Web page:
Dr James Morris Reynolds, 97, of Lubbock, Texas, passed away on October 14, 2015, from a brief illness after a fall. A resident of Lubbock for almost 70 years, Jim was the orthodontist to legions of young people in West Texas, a civic leader, and a devoted husband and father.
His practice was also the basis for a lifelong role in the specialty of orthodontics, culminating in his election as president of the American Association of Orthodontists for 1981-1982. He was a founding member of the Southwest component of the Edward H. Angle Society and a lifelong member of the Tweed Foundation, and he actively participated in other leading professional groups. Jim’s professional skills extended to reconstructive orthodontics and patents on ceramic braces, widely adopted in the specialty. He was an authority and active writer and speaker on practice management. He also founded orthodontic supply companies Zulauf, ClassOne Orthodontics, and Element 34 Technologies.
Jim was born in 1919 in Prairie Grove, Arkansas, the son of James Anderson Reynolds, a Methodist minister, and Lucy Wilborn Morris Reynolds, a teacher. He attended Hendrix College in Arkansas and graduated from Baylor College of Dentistry in Dallas in 1944. During this period, he met and married Elizabeth Keesling Eiffert, and served during World War II as a dentist in the U.S. Navy in California. He served a similar role in the U.S. Air Force in Amarillo, Texas, during the Korean War.
Jim and Beth moved to Lubbock in 1945, where they became active in civic affairs. Among other roles, he served for 11 years on the Lubbock Independent School District Board of Education (3 years as president) and had a lifelong affiliation with First United Methodist Church, where he and Beth were church-school teachers. Jim served as a scoutmaster and maintained great respect for the Boys Scouts. Jim and Beth were great hosts and made close friends wherever they traveled. He was active in Rotary International, leading a number of group study exchange programs, notably to London, a city that he and Beth loved and adopted as a second home over many years.
Jim was a committed sportsman with a love of skiing and tennis, and he was an avid fan of Texas Tech University’s Red Raiders. Jim and Beth remained in love for 67 years, and his care and encouragement supported her after an untimely stroke until 2010, when she predeceased him. His later years were rejuvenated and enlightened by the affection and fun provided by Josie Sterling, a longtime friend. He was devoted to his children and passed his values and many enthusiasms on to them. He is survived by his children: James Mikel and his wife Candi and their children, Ashley and Jonathan; Peter Rutledge and his wife Sandra and their daughter, Alex; Elizabeth Ann and her husband Tom Coleman and their daughters, MaryAnna and Margaret; and Margaret Lea and her husband Bill Clark and their children, Matthew and Jane. He is also survived by 4 great-grandchildren: Max, Vivian, Cole, and Elizabeth.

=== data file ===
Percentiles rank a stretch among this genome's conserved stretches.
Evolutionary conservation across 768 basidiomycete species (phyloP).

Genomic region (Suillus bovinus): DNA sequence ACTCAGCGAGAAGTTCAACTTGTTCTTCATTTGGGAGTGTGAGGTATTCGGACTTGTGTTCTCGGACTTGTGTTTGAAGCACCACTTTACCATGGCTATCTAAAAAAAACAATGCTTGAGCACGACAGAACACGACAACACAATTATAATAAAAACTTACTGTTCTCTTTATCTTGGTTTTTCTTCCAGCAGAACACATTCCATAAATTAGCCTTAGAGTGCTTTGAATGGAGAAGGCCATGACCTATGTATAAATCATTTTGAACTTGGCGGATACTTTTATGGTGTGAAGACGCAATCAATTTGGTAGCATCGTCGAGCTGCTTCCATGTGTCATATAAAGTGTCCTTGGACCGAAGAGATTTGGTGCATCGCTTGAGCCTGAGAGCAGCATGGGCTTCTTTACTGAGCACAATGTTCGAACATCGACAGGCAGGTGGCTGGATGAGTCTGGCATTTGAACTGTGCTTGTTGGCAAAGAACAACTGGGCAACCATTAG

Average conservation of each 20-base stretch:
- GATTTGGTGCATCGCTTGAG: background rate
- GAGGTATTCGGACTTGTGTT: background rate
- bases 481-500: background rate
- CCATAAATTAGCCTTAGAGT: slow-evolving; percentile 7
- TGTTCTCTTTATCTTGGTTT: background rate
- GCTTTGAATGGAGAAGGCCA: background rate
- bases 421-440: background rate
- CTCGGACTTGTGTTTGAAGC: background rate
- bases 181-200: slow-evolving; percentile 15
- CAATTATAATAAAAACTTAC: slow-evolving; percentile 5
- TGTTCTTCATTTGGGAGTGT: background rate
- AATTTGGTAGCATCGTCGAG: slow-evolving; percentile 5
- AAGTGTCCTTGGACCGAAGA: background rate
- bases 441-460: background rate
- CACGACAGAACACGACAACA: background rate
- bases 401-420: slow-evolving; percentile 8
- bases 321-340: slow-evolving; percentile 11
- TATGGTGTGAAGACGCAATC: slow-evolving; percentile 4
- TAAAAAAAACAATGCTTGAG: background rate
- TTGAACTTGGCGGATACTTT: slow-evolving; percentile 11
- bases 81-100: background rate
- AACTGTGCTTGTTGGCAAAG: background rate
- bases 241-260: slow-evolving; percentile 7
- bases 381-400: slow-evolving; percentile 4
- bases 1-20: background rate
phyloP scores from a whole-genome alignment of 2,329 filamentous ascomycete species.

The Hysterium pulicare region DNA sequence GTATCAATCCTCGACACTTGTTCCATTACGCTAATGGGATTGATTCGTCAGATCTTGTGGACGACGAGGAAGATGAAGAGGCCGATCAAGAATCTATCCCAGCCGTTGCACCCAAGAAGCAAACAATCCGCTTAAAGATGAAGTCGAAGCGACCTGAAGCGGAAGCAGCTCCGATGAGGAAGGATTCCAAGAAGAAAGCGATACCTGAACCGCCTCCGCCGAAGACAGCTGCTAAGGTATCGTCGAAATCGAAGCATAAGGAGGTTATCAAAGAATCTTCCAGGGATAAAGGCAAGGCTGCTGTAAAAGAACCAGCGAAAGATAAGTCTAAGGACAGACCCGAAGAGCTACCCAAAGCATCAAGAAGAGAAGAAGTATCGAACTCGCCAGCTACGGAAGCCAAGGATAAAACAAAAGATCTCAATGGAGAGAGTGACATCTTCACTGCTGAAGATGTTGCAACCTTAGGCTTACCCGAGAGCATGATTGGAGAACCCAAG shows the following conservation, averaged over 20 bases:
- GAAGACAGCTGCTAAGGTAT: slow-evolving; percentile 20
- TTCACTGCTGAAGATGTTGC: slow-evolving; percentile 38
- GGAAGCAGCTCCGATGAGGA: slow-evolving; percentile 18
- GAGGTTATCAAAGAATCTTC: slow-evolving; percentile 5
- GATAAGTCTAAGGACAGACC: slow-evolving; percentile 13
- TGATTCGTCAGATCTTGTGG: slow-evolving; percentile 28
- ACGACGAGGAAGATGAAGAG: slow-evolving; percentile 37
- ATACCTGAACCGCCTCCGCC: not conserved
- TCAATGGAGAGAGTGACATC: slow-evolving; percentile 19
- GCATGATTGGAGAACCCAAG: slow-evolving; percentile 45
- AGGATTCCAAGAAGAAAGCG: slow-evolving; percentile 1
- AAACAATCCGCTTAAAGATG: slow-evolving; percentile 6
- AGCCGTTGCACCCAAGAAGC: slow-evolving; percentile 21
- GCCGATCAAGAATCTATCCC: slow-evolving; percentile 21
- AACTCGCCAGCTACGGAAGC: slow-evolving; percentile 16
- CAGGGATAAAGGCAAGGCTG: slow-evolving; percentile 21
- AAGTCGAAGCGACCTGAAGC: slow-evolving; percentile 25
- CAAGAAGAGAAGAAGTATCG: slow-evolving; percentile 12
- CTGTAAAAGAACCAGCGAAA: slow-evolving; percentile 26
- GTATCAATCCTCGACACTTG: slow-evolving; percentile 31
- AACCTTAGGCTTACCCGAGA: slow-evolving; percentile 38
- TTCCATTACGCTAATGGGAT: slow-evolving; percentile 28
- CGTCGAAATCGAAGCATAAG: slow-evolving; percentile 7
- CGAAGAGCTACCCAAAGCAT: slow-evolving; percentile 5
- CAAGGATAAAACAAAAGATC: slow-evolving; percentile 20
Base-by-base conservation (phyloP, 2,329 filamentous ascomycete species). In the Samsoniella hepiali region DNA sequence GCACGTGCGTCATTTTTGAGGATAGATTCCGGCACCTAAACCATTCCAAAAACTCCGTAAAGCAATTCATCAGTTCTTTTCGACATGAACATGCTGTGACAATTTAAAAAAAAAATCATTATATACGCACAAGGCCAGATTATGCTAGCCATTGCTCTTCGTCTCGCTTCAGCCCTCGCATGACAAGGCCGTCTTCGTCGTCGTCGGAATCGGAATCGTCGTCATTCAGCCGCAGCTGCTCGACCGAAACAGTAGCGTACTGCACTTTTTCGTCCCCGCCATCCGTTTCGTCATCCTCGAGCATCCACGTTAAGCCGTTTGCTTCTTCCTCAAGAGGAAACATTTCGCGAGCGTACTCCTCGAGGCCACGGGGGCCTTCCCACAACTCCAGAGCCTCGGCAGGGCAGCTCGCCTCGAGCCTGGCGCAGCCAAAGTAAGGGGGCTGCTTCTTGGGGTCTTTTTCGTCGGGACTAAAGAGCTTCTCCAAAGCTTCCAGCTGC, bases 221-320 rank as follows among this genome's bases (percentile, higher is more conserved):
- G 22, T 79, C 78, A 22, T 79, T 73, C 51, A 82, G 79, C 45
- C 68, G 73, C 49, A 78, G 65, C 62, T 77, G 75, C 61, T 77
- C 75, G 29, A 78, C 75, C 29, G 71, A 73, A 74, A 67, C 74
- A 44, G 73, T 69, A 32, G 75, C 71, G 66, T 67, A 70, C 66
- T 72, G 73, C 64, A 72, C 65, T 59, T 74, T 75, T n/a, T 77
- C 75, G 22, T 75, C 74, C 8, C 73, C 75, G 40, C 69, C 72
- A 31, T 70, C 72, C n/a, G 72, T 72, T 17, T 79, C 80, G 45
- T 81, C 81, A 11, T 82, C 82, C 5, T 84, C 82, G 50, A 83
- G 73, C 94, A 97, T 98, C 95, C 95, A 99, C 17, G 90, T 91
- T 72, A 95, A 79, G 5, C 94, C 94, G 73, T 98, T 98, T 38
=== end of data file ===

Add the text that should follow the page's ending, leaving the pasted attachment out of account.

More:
We seldom consider death as kind, but when it takes one so engaged and prolific, it seems unusually unkind, even in the twilight of a splendid life. I first came to know Jim when I was an adolescent whose only dental experience had been the extraction of a tooth by a local dentist without benefit of anesthesia. I vowed never again to visit any dentist, but of course my mother had other ideas about that. She had heard good reports about a new dentist in Lubbock, and I was soon sitting in Jim’s treatment chair. The experience was so pleasant and enjoyable that on the way home I told my mother, “When I grow up, I want to be like that man.” I still aspire to that goal.
That was the beginning of a lifelong friendship that has enriched my life since that first meeting. He was a personal, steady North Star to whom all could turn for wise counsel, encouragement, and knowledge, and he had the personality and generosity that could enlarge our victories and diminish our defeats. Jim could always bring a clarity and joy about dentistry and make one proud and eager to participate in it to the fullest.
Jim literally transformed the esthetics of orthodontics with his invention of ceramic brackets and provided the specialty with astute leadership as president of the American Association of Orthodontists. He recently submitted an article to an orthodontic journal that will soon be published; this guarantees that he will go out with a bang and not a whimper. His enduring and unselfish service made him an icon to his professional colleagues.
Of all his admirable traits—and there were many—his authenticity and fidelity to friends, family, and colleagues had the greatest influence. His reliable and unpretentious personality made him a faithful and dependable source of support and sound advice, which continually nourished all who knew and depended on him.
In my own weak way, I have tried to capture what made Jim special, but words can never capture the essence of what made Jim Reynolds so remarkable. Certainly, his complete devotion to his wife, Beth, and his intense love for his family, his commitment to his patients, his generosity in service to his profession, and his fidelity to friends all collaborated to make him an extraordinary man whose friendship we cherished.
Jim was the pillar of fire before the camp, and now his family, friends, and professional colleagues, chastened by the dimensions of the void that will replace him, stand bereaved and chilled in the dark for awhile, but fully confident that his legacy of kindness, fidelity, high purpose, and generosity will reignite our own personal commitments and enliven our service to others.